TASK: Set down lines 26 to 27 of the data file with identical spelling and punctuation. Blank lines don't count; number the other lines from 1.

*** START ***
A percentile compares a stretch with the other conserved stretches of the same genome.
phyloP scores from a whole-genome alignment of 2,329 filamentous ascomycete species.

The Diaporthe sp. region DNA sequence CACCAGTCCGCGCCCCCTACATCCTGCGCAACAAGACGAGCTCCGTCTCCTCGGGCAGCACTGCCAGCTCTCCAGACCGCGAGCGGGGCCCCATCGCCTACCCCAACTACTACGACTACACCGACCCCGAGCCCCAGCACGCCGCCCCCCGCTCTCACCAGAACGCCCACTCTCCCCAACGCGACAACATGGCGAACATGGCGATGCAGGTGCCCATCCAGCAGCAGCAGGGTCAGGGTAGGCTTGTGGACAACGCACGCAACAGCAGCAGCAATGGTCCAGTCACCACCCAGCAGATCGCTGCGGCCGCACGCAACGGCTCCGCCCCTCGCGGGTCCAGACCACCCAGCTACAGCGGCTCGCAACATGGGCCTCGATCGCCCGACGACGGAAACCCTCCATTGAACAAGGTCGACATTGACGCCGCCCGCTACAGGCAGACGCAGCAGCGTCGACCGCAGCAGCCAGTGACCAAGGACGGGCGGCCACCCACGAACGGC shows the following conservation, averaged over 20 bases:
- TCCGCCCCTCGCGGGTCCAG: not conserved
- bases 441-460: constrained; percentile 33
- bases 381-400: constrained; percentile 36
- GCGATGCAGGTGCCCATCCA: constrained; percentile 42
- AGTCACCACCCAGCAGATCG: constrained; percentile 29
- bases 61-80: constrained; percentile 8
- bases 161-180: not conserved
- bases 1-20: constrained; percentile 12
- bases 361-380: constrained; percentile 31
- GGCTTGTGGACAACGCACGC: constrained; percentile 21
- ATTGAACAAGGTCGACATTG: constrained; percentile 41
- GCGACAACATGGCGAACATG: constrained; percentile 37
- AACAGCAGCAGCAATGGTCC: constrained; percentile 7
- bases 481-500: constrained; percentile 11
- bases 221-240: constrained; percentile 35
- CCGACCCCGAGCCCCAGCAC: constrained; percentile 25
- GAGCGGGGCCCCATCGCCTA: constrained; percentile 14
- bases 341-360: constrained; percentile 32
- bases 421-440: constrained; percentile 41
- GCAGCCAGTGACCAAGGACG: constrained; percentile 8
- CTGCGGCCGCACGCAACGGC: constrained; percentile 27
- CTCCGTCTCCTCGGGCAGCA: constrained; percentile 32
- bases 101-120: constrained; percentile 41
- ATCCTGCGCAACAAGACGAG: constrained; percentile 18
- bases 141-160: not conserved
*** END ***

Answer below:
- bases 101-120: constrained; percentile 41
- ATCCTGCGCAACAAGACGAG: constrained; percentile 18